Nature and Biodiversity

Why the power sector in India, is key to it’s growth

Power sector in India may have a crucial role in its overall growth

Power sector in India may have a crucial role in its overall growth Image: REUTERS/Jitendra Prakash

Ratul Puri
Chairman of the Board of Directors, Hindustan Powerprojects Private Limited (HPPPL)
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While all eyes have been on China and its incredible economic growth in recent years, India has been quietly catching up. Just recently, Apple CEO Tim Cook described the country’s potential as “incredibly exciting”, and it’s a sentiment shared by many. But to live up to this potential, the country's growth is intertwined with the power sector in India.

Power sector in India, powering the economy

India’s energy consumption has doubled since the year 2000 and is expected to more than double by 2040, which will account for one-fourth of global increase in that same period. Per capita electricity consumption in the country is less than that of Africa’s and one-tenth of America’s levels. In fact, even though India is the third largest market in terms of gross electricity generation, it still has almost 250 million people without access to power. Rectifying this situation will be critical to ensure India’s economy grows five-fold by 2040 and that policies such as Make in India , Skilling India and Digital India are a success. Energy and electricity growth will therefore become crucial for powering the country’s future.

Building momentum

The national government is aware of the magnitude of this challenge, and in 2014 announced a huge focus on transforming the power sector in India. Only a couple of years after this announcement, there is already evidence to suggest progress is being made: domestic coal production is up, the country’s renewable targets have increased, there’s been a big push for energy efficiency, for example by increasing the use of LED lighting, and financial restructuring programmes have been launched.

The UDAY programme, which was recently launched, could be a game-changer for the country as it is aimed at revitalizing and returning the buying power of the weakest link in the electricity supply chain: the state electricity boards (SEBs). This could result in these SEBs buying 15,000 MW of unsold power in the system today and also providing electricity to 250 million people who do not have access to electricity. The scheme will help the SEBs to bridge the existing latent demand of consumers and the unsold capacity of power developers.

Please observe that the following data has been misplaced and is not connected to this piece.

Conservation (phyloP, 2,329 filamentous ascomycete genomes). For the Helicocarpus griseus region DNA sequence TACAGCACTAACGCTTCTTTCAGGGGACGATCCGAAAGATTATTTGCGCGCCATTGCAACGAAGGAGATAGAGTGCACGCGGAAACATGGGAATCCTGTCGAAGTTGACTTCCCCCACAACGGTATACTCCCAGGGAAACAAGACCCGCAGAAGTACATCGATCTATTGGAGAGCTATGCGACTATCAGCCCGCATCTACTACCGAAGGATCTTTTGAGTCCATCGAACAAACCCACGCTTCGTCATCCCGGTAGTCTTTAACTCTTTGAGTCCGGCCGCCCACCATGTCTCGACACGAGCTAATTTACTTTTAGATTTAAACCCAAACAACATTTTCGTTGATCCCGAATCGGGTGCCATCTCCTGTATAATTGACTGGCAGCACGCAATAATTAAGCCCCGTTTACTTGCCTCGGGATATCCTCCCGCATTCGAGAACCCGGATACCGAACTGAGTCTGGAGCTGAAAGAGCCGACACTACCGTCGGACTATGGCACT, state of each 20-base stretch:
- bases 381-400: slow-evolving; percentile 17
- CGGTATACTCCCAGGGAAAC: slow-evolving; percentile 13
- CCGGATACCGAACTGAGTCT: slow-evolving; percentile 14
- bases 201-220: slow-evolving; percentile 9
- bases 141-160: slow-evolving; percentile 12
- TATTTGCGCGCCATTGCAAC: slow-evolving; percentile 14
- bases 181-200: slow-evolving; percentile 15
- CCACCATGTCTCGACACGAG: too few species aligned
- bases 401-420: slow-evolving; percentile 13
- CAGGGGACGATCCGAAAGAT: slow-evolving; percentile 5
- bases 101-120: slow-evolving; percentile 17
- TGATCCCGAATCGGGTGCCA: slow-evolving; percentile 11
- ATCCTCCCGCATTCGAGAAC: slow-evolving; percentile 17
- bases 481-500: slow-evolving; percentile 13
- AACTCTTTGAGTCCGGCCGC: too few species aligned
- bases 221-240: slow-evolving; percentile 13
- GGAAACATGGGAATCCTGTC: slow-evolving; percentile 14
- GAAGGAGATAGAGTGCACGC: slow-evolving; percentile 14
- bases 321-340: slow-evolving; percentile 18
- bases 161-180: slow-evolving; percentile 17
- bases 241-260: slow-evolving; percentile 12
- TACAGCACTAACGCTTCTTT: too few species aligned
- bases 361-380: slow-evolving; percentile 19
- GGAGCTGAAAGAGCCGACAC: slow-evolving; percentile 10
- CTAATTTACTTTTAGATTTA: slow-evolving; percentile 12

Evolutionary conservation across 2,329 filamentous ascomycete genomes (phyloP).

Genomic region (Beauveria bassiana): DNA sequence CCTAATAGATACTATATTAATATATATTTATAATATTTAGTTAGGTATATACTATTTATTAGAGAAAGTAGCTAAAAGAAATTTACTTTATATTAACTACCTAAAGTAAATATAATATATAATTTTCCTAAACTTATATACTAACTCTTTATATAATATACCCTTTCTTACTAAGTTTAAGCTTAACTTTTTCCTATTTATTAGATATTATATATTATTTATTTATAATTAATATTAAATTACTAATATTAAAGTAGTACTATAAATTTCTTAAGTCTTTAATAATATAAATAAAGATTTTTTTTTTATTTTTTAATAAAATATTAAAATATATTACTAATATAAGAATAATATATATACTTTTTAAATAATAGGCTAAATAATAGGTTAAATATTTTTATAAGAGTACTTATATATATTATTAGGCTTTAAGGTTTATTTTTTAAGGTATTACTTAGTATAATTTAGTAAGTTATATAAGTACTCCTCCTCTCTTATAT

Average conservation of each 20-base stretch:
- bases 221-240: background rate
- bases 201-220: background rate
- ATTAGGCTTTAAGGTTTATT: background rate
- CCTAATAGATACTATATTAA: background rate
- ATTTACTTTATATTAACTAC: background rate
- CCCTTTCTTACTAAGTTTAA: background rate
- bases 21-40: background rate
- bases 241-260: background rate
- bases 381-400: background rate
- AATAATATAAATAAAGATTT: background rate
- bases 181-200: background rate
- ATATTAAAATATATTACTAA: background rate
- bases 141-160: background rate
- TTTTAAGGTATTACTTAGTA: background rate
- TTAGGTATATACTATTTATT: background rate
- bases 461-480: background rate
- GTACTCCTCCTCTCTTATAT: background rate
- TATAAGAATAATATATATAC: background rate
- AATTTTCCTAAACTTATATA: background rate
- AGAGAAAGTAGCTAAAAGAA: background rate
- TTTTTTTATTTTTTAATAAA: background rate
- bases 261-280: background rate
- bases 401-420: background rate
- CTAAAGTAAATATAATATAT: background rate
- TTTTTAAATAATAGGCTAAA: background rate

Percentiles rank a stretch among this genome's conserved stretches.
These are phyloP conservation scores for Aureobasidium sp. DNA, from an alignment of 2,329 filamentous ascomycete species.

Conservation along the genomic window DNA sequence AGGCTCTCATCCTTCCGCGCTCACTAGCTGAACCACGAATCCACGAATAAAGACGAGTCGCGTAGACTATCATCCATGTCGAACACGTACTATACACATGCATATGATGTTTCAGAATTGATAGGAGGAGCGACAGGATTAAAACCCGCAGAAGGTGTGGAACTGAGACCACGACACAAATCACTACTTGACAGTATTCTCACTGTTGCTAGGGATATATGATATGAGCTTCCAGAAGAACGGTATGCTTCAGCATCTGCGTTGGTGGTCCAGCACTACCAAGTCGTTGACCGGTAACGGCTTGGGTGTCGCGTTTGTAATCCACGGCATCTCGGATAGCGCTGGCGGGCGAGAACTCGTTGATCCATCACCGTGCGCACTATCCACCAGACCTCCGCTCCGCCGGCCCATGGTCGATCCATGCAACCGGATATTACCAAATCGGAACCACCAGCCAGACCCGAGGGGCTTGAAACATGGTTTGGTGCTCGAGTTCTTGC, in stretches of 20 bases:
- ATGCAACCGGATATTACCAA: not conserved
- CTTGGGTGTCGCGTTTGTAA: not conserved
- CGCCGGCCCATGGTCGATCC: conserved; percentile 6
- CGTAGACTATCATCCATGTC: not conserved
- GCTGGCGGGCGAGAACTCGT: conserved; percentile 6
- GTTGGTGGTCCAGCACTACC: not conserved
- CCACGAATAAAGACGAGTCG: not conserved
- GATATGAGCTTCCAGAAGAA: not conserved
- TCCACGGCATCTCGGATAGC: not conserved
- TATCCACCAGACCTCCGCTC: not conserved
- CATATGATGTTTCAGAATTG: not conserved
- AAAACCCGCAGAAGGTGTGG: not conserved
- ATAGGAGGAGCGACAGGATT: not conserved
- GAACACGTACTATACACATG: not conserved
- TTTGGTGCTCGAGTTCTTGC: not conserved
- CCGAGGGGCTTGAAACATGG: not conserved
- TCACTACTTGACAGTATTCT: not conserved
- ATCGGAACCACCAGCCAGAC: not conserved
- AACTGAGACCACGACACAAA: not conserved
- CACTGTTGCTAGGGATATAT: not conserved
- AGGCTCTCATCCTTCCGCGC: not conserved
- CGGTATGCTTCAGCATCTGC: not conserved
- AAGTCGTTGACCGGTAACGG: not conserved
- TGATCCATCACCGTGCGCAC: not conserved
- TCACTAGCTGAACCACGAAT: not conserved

The future of the renewable power sector in India

Renewable energy will also play a huge part in India’s economic growth. If India is to reach the target of 40% renewables by 2040, $120-130 billion dollars will be required for the implementation of its renewable energy target of 175 GW by 2022. The magnitude of the task can be gauged by taking a look at India’s entire infrastructure sector debt, which is around $190 billion. India needs to go beyond its restricted financing mechanism and look at more prudent options such as bonds, capital markets and investment trusts or securitized loans.

Reforms that matter

Infrastructure debt funds and other tools specifically aimed at attracting finance for low-carbon projects and high efficiency technologies, loans for a longer tenure, and attempts to carve out renewable energy as a separate and priority sector are some of the key measures that will help the country ramp up its capacity. Many lenders, specifically non-financial banking companies, are still not providing long-term loans, and tenure is restricted to 12-15 years for the renewable energy sector in India. Institutions under the Ministry of Power should provide longer tenure loans of up to 25 years, matching the asset life and power sale agreement, to make more projects financially viable at lower tariffs and make the sector attractive for investments.

The Modi Government’s reform push to the power sector in India will undoubtedly be the catalyst for the country to become one of the fastest growing economies globally. Electrification will ensure a brighter future for India.

The white paper, Fuelling India's Potential, is available here.

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Related topics:
Nature and BiodiversityGeographies in DepthEnergy TransitionEconomic Growth
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